Before surgical repair at 7 months, A) a multislice computed tomogram (3-dimensional reconstruction) shows atypical total anomalous pulmonary venous return without vertical vein. B) Fluoroscopic image shows an enlarged right ventricle (RV) and patent ductus arteriosus through which the aorta (Ao) is filled.

LPV = left pulmonary vein; PA = pulmonary artery; RPV = right pulmonary vein; SVC = superior vena cava

Close modal

Despite several attempts, percutaneous balloon atrial septostomy was not successful. We decided to perform an open RA septectomy on the 4th day of the patient's hospital stay. Aortic and bicaval cannulation and atriotomy of the grossly enlarged RA were performed through a standard median sternotomy. The RA septectomy resulted in a 15-mm-wide right-to-left shunt. The surgery and the patient's postoperative course were uneventful. A TTE revealed persistent PA hypertension and a bidirectional shunt at the atrial level (Fig. 3A).

Fig. 3

Transthoracic echocardiograms (left parasternal long-axis views). A) Persistent pulmonary artery hypertension and a bidirectional shunt (arrow) at the atrial level are seen immediately after open atrial septectomy. B) Two months later, the left ventricle (LV) is developed and dominant.

LA = left atrium; RA = right atrium; RV = right ventricle

Fig. 3

Transthoracic echocardiograms (left parasternal long-axis views). A) Persistent pulmonary artery hypertension and a bidirectional shunt (arrow) at the atrial level are seen immediately after open atrial septectomy. B) Two months later, the left ventricle (LV) is developed and dominant.

LA = left atrium; RA = right atrium; RV = right ventricle

Close modal

Two months postoperatively, during the same hospitalization, results of right-sided catheterization and a TTE revealed that the left side of the patient's heart was well conditioned for systemic circulation, and the pediatric heart team decided to perform surgical TAPVR repair. Through a standard median sternotomy, aortic and bicaval cannulation was performed in the usual fashion. Intraoperatively, the following conditions were observed: inflow of the right PVs to the RA–SVC connection, flow from the left PVs without vertical vein to the same RA–SVC connection, and a greatly enlarged RA and right ventricle. The PDA was directly closed. After aortic cross-clamping and root administration of cardioplegic solution, the RA was opened. With use of 6-0 polypropylene sutures, a polytetrafluoroethylene Gore-Tex baffle patch (W.L. Gore & Associates, Inc.) with a 5-mm fenestration was attached to the atrial septal defect that had been surgically created previously, so that the PVs were connected to the left atrium through the defect. The SVC was detached from the RA, and the stump was closed with an equine pericardial Matrix Patch (Autotissue). The Warden procedure was then performed, with use of a Matrix Patch, to modify the SVC inflow in the RA. Sinus rhythm was observed after aortic unclamping.

On postoperative day 1, the patient was weaned from mechanical ventilation; on day 7, enteral feeding was introduced. He was discharged from the hospital 14 days after the second surgery, in a good clinical state.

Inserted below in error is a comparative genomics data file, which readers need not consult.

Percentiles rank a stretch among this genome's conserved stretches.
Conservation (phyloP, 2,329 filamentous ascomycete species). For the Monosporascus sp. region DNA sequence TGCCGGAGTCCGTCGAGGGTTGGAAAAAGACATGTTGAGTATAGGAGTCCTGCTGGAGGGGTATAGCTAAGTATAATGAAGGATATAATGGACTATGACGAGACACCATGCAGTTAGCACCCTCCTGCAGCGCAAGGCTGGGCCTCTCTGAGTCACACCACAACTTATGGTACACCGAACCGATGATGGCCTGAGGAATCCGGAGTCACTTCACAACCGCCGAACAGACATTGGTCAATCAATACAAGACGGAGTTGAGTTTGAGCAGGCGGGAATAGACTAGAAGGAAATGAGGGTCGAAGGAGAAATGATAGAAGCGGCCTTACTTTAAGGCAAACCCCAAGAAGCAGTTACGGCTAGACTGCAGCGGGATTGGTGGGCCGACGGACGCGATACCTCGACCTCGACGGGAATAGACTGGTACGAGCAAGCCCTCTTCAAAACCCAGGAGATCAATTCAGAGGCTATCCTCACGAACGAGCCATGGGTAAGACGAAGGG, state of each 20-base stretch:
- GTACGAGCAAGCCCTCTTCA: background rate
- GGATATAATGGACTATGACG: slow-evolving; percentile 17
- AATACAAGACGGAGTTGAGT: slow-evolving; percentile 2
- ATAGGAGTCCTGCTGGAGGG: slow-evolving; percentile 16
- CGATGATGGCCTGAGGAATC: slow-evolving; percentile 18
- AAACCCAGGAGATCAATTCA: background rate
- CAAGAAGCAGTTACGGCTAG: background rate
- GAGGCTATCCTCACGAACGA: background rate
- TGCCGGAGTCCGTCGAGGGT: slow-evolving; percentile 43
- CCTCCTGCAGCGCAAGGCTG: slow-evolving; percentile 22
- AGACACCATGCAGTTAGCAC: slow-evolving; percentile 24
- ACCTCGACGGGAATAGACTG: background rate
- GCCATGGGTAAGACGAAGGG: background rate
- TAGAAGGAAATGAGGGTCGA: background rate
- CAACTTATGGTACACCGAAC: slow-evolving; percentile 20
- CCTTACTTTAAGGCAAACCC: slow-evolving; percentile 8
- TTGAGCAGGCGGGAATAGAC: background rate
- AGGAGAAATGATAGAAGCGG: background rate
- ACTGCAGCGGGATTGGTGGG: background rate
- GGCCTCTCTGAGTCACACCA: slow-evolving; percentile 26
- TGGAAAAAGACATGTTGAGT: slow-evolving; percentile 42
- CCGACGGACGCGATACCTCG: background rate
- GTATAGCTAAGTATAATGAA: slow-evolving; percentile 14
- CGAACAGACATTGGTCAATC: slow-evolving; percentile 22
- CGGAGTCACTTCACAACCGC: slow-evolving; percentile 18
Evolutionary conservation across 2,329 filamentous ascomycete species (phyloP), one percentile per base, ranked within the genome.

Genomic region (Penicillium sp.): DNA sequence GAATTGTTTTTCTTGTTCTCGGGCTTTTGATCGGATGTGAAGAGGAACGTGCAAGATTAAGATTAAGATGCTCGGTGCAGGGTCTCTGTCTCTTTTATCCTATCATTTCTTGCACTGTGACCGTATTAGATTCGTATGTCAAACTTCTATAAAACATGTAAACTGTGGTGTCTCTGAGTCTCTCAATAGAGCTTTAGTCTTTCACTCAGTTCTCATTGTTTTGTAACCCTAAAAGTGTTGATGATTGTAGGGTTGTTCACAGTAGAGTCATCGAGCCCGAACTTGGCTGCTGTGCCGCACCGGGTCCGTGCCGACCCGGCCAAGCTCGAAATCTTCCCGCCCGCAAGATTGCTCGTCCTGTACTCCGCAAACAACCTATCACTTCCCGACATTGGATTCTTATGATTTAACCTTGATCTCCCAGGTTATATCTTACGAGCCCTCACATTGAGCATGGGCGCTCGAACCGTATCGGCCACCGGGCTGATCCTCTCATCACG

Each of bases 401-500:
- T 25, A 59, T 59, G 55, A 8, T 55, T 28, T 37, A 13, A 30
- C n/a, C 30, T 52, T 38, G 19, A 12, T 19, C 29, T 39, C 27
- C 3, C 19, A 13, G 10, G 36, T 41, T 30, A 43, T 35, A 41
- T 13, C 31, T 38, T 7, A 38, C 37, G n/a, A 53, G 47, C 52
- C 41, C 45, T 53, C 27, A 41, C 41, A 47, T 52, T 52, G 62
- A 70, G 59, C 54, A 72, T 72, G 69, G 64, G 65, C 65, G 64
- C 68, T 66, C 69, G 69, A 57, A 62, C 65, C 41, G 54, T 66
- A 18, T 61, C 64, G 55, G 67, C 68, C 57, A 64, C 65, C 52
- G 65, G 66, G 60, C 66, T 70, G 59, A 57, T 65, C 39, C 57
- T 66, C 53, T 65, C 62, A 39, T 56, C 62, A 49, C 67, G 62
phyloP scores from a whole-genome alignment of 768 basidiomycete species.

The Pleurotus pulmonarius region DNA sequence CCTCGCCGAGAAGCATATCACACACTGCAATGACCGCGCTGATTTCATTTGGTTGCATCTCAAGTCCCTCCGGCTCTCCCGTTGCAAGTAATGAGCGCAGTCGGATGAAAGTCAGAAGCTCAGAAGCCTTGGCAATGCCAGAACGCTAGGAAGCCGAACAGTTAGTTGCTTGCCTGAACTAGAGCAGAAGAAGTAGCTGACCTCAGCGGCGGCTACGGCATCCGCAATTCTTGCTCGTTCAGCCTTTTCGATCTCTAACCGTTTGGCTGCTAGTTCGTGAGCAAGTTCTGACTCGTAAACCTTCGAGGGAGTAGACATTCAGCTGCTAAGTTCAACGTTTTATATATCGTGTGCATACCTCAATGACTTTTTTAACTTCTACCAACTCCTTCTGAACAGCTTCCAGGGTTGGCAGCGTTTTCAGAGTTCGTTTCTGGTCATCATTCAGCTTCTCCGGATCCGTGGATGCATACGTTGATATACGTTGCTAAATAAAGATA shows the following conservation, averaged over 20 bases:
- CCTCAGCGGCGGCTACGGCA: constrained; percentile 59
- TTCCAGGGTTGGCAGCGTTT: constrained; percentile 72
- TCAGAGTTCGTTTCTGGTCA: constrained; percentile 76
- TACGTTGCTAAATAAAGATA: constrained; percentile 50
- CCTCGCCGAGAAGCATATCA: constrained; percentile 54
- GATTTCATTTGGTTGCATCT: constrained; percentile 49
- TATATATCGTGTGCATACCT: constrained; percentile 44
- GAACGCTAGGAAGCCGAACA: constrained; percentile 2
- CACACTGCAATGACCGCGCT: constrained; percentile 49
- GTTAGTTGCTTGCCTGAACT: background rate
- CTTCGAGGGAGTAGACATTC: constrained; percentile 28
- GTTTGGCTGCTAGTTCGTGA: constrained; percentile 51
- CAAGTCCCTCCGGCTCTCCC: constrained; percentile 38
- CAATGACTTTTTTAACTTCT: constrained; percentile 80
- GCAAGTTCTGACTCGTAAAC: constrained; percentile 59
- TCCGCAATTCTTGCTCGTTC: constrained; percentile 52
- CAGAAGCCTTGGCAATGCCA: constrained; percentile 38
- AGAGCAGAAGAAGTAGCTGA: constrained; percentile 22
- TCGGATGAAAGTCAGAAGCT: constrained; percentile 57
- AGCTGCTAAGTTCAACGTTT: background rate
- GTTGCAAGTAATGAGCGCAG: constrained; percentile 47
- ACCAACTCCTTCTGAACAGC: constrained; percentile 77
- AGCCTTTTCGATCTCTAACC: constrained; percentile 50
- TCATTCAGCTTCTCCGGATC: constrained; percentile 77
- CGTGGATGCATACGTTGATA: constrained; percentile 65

Two months after the second operation, a TTE showed a developed, dominant left ventricle; mild tricuspid insufficiency with normal PA pressure; and spontaneous subtotal occlusion of the patched fenestration at the level of the atrial septum (Fig. 3B). Three years postoperatively, the patient's TTE showed normal results, he was taking no medications, and he was developing adequately.

Our patient had an anatomic variant of supracardiac TAPVR in which a vertical vein did not connect to the brachiocephalic vein; instead, a confluent formation directly connected all PVs to the SVC-to-RA inflow. Of note, our patient survived for 7 months without atrial-level communication and only because of right-to-left shunting through a PDA. According to Harada and colleagues,6  the median age for TAPVR repair is 1 month, with survival prospects worsening at later ages. In our patient, percutaneous atrial septostomy was attempted; however, it was not successful because of the small left atrium and the fibrous tissue of the closed foramen ovale. Careful preoperative planning enabled us to perform a surgical atrial septectomy to promote the growth of the left side of the heart. Although a Blalock-Hanlon operation without cardiopulmonary bypass was an option, we thought that partial atrial clamping would cause more hemodynamic compromise than would short cross-clamping of the aorta. Thus, the prudent first step was to enable left-sided volume growth and conditioning of the left ventricle so that TAPVR repair could later be performed.

After accomplishing left-sided cavity enlargement and stabilizing our patient, we successfully repaired his rare variant of supracardiac TAPVR. Although patients with TAPVR who are in a terminal state of disease rarely survive beyond newborn age without emergency surgery, we consider it prudent to tailor approaches to individual cases.